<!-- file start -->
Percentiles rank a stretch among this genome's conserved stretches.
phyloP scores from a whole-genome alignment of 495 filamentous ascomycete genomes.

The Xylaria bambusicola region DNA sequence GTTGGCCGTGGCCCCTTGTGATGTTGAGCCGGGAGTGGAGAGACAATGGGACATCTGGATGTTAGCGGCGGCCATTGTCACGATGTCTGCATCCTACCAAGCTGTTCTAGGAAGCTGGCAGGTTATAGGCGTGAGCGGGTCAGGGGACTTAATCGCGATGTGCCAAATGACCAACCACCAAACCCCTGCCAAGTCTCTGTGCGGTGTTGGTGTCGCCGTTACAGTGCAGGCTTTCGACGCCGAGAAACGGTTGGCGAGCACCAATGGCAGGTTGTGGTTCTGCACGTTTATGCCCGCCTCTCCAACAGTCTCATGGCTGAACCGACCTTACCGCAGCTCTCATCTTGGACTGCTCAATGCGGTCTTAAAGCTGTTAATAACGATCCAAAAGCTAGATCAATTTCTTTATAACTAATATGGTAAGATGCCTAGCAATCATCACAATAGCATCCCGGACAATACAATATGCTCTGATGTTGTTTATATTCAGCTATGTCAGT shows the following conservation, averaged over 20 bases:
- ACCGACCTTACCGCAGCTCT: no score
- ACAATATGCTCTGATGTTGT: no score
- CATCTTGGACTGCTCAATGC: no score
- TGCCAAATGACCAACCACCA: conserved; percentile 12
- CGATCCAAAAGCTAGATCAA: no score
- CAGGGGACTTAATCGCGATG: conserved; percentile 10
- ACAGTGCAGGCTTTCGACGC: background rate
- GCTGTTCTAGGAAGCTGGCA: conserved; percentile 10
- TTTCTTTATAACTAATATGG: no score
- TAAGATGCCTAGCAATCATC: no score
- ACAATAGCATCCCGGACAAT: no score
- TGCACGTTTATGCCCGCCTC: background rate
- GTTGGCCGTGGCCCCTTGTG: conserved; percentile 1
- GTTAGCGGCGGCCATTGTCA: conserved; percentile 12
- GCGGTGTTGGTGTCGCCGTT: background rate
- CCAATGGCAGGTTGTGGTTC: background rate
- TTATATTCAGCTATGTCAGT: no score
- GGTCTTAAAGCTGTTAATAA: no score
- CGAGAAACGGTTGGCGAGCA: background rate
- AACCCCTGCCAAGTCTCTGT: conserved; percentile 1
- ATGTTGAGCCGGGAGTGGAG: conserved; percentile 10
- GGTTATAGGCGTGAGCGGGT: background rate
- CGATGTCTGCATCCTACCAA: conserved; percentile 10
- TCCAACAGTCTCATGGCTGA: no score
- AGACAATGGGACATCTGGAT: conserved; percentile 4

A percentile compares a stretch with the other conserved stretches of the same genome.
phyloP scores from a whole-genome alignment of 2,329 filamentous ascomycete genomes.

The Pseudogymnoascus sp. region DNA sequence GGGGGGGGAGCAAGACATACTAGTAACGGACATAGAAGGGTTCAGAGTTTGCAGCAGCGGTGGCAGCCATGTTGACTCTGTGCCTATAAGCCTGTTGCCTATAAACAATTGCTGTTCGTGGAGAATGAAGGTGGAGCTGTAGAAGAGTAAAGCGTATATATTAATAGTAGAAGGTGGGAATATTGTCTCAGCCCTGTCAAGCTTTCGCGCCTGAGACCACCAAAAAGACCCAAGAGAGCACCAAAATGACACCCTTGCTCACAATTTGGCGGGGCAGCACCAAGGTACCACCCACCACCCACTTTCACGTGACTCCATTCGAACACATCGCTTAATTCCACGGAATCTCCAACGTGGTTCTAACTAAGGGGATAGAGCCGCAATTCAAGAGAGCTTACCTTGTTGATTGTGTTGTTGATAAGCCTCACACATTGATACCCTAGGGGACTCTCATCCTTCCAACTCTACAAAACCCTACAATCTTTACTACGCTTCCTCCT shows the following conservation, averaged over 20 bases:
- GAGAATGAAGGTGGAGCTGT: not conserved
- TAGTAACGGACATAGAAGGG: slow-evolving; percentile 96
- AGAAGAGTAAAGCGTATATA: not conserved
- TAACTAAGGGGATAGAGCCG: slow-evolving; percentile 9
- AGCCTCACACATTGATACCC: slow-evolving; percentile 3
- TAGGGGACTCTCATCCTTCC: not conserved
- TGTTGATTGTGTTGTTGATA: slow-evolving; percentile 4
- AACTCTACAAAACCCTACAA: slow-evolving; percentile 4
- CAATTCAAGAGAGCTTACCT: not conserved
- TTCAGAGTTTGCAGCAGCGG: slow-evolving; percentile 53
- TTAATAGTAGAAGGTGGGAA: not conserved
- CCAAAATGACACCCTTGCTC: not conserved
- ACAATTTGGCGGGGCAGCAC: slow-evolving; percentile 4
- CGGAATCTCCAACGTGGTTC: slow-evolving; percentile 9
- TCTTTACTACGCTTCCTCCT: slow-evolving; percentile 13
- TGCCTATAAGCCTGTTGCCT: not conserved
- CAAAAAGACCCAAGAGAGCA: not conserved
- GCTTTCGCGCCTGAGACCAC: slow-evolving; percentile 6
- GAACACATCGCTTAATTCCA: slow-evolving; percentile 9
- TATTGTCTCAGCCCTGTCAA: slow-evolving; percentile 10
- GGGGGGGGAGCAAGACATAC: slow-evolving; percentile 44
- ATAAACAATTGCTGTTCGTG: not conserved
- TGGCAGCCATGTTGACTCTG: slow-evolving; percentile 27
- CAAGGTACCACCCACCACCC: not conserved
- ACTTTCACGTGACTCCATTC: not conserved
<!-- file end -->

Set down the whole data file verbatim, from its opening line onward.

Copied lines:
Percentiles rank a stretch among this genome's conserved stretches.
phyloP scores from a whole-genome alignment of 495 filamentous ascomycete genomes.

The Xylaria bambusicola region DNA sequence GTTGGCCGTGGCCCCTTGTGATGTTGAGCCGGGAGTGGAGAGACAATGGGACATCTGGATGTTAGCGGCGGCCATTGTCACGATGTCTGCATCCTACCAAGCTGTTCTAGGAAGCTGGCAGGTTATAGGCGTGAGCGGGTCAGGGGACTTAATCGCGATGTGCCAAATGACCAACCACCAAACCCCTGCCAAGTCTCTGTGCGGTGTTGGTGTCGCCGTTACAGTGCAGGCTTTCGACGCCGAGAAACGGTTGGCGAGCACCAATGGCAGGTTGTGGTTCTGCACGTTTATGCCCGCCTCTCCAACAGTCTCATGGCTGAACCGACCTTACCGCAGCTCTCATCTTGGACTGCTCAATGCGGTCTTAAAGCTGTTAATAACGATCCAAAAGCTAGATCAATTTCTTTATAACTAATATGGTAAGATGCCTAGCAATCATCACAATAGCATCCCGGACAATACAATATGCTCTGATGTTGTTTATATTCAGCTATGTCAGT shows the following conservation, averaged over 20 bases:
- ACCGACCTTACCGCAGCTCT: no score
- ACAATATGCTCTGATGTTGT: no score
- CATCTTGGACTGCTCAATGC: no score
- TGCCAAATGACCAACCACCA: conserved; percentile 12
- CGATCCAAAAGCTAGATCAA: no score
- CAGGGGACTTAATCGCGATG: conserved; percentile 10
- ACAGTGCAGGCTTTCGACGC: background rate
- GCTGTTCTAGGAAGCTGGCA: conserved; percentile 10
- TTTCTTTATAACTAATATGG: no score
- TAAGATGCCTAGCAATCATC: no score
- ACAATAGCATCCCGGACAAT: no score
- TGCACGTTTATGCCCGCCTC: background rate
- GTTGGCCGTGGCCCCTTGTG: conserved; percentile 1
- GTTAGCGGCGGCCATTGTCA: conserved; percentile 12
- GCGGTGTTGGTGTCGCCGTT: background rate
- CCAATGGCAGGTTGTGGTTC: background rate
- TTATATTCAGCTATGTCAGT: no score
- GGTCTTAAAGCTGTTAATAA: no score
- CGAGAAACGGTTGGCGAGCA: background rate
- AACCCCTGCCAAGTCTCTGT: conserved; percentile 1
- ATGTTGAGCCGGGAGTGGAG: conserved; percentile 10
- GGTTATAGGCGTGAGCGGGT: background rate
- CGATGTCTGCATCCTACCAA: conserved; percentile 10
- TCCAACAGTCTCATGGCTGA: no score
- AGACAATGGGACATCTGGAT: conserved; percentile 4

A percentile compares a stretch with the other conserved stretches of the same genome.
phyloP scores from a whole-genome alignment of 2,329 filamentous ascomycete genomes.

The Pseudogymnoascus sp. region DNA sequence GGGGGGGGAGCAAGACATACTAGTAACGGACATAGAAGGGTTCAGAGTTTGCAGCAGCGGTGGCAGCCATGTTGACTCTGTGCCTATAAGCCTGTTGCCTATAAACAATTGCTGTTCGTGGAGAATGAAGGTGGAGCTGTAGAAGAGTAAAGCGTATATATTAATAGTAGAAGGTGGGAATATTGTCTCAGCCCTGTCAAGCTTTCGCGCCTGAGACCACCAAAAAGACCCAAGAGAGCACCAAAATGACACCCTTGCTCACAATTTGGCGGGGCAGCACCAAGGTACCACCCACCACCCACTTTCACGTGACTCCATTCGAACACATCGCTTAATTCCACGGAATCTCCAACGTGGTTCTAACTAAGGGGATAGAGCCGCAATTCAAGAGAGCTTACCTTGTTGATTGTGTTGTTGATAAGCCTCACACATTGATACCCTAGGGGACTCTCATCCTTCCAACTCTACAAAACCCTACAATCTTTACTACGCTTCCTCCT shows the following conservation, averaged over 20 bases:
- GAGAATGAAGGTGGAGCTGT: not conserved
- TAGTAACGGACATAGAAGGG: slow-evolving; percentile 96
- AGAAGAGTAAAGCGTATATA: not conserved
- TAACTAAGGGGATAGAGCCG: slow-evolving; percentile 9
- AGCCTCACACATTGATACCC: slow-evolving; percentile 3
- TAGGGGACTCTCATCCTTCC: not conserved
- TGTTGATTGTGTTGTTGATA: slow-evolving; percentile 4
- AACTCTACAAAACCCTACAA: slow-evolving; percentile 4
- CAATTCAAGAGAGCTTACCT: not conserved
- TTCAGAGTTTGCAGCAGCGG: slow-evolving; percentile 53
- TTAATAGTAGAAGGTGGGAA: not conserved
- CCAAAATGACACCCTTGCTC: not conserved
- ACAATTTGGCGGGGCAGCAC: slow-evolving; percentile 4
- CGGAATCTCCAACGTGGTTC: slow-evolving; percentile 9
- TCTTTACTACGCTTCCTCCT: slow-evolving; percentile 13
- TGCCTATAAGCCTGTTGCCT: not conserved
- CAAAAAGACCCAAGAGAGCA: not conserved
- GCTTTCGCGCCTGAGACCAC: slow-evolving; percentile 6
- GAACACATCGCTTAATTCCA: slow-evolving; percentile 9
- TATTGTCTCAGCCCTGTCAA: slow-evolving; percentile 10
- GGGGGGGGAGCAAGACATAC: slow-evolving; percentile 44
- ATAAACAATTGCTGTTCGTG: not conserved
- TGGCAGCCATGTTGACTCTG: slow-evolving; percentile 27
- CAAGGTACCACCCACCACCC: not conserved
- ACTTTCACGTGACTCCATTC: not conserved